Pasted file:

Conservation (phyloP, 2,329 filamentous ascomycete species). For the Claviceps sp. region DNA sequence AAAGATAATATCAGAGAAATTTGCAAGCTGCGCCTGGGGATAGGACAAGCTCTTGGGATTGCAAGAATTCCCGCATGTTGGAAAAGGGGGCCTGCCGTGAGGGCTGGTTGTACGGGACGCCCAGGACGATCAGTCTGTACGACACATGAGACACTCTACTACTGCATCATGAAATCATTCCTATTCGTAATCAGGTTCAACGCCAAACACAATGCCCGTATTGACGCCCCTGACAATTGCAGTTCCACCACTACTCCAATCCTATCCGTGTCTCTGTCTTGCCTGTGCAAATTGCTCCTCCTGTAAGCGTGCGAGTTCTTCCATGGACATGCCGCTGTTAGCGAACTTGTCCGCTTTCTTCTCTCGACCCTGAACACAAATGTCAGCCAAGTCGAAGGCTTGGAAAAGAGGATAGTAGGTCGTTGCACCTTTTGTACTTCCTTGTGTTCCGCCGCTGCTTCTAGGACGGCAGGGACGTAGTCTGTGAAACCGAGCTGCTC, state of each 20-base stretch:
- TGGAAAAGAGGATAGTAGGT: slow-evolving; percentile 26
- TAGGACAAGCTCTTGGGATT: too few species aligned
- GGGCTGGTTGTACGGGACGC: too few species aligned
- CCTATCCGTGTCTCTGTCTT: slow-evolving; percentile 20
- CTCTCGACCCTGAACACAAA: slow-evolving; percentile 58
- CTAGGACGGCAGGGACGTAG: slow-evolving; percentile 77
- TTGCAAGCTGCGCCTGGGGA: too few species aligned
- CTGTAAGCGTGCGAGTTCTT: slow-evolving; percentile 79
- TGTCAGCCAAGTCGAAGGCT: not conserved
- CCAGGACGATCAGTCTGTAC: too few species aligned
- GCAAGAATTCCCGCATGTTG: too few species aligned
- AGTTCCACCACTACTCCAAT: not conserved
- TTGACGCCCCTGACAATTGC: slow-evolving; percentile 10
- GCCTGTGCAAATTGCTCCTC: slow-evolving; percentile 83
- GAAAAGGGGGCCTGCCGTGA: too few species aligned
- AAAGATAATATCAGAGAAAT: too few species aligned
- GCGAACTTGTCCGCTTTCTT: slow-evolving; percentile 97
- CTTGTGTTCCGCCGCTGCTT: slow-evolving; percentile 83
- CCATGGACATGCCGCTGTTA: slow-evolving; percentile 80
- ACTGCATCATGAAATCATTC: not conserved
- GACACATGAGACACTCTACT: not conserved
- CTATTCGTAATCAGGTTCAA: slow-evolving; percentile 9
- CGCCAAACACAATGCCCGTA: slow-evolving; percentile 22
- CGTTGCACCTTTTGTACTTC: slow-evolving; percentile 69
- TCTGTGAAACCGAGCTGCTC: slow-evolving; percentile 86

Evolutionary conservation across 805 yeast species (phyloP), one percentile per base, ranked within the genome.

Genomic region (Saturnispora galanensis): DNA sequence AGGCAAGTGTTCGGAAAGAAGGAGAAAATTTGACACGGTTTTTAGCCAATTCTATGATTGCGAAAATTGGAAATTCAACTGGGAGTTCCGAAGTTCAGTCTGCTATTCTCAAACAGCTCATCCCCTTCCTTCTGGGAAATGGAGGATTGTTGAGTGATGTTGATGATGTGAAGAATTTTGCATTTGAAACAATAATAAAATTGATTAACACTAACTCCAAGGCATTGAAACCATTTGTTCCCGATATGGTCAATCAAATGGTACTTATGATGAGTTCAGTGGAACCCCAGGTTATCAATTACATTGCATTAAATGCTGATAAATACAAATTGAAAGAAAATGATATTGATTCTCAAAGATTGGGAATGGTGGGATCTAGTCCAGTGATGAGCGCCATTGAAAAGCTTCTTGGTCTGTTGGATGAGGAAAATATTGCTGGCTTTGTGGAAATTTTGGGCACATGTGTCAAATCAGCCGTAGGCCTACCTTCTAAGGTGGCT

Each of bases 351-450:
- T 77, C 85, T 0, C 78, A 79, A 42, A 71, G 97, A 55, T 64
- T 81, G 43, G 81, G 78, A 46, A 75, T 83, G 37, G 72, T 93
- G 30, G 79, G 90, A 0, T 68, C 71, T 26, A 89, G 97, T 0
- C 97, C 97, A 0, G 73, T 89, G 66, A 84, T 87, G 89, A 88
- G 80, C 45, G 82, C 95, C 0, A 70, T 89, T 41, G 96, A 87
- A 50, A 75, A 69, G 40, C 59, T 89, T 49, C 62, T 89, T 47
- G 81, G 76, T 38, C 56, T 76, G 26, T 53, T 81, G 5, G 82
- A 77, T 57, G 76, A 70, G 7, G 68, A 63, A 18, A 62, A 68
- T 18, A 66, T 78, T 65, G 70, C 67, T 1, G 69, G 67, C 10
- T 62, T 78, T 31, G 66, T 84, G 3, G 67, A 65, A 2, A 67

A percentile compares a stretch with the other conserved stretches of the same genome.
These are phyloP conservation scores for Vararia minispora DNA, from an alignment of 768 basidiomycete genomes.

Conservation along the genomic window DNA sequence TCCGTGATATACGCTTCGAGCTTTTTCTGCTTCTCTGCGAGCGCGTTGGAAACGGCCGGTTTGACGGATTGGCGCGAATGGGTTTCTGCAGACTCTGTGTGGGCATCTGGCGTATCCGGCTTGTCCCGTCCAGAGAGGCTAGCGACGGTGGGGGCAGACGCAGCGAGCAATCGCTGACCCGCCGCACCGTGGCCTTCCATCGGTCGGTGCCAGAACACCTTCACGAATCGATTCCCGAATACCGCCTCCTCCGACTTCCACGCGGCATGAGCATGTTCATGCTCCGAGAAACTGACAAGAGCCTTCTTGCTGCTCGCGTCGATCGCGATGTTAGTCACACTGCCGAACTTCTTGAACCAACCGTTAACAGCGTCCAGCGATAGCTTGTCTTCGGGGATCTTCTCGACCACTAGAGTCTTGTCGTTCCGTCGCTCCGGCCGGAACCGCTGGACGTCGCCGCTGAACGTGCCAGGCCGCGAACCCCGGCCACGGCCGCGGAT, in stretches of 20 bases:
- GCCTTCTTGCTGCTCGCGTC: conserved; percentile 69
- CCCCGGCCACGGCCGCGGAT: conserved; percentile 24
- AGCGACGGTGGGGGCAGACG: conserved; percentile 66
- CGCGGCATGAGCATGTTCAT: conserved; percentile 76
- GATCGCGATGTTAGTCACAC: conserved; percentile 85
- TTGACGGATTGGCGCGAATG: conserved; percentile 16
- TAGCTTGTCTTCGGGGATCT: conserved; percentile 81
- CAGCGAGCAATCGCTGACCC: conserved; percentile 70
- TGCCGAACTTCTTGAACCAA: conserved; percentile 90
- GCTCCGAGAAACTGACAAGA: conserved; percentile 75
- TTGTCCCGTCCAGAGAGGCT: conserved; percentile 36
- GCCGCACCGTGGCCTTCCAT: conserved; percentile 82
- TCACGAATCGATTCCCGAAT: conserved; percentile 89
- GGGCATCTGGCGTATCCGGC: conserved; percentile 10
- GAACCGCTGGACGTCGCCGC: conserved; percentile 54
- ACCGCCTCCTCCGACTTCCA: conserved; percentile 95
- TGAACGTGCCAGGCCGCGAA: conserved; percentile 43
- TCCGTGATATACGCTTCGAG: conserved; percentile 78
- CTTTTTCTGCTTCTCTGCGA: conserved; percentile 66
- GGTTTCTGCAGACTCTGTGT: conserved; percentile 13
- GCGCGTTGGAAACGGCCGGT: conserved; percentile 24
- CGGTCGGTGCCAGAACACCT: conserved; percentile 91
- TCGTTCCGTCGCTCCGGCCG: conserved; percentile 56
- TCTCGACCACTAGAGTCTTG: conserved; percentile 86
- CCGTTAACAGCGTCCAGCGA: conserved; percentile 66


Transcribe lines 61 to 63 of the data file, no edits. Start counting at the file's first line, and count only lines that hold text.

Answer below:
- CTTTTTCTGCTTCTCTGCGA: conserved; percentile 66
- GGTTTCTGCAGACTCTGTGT: conserved; percentile 13
- GCGCGTTGGAAACGGCCGGT: conserved; percentile 24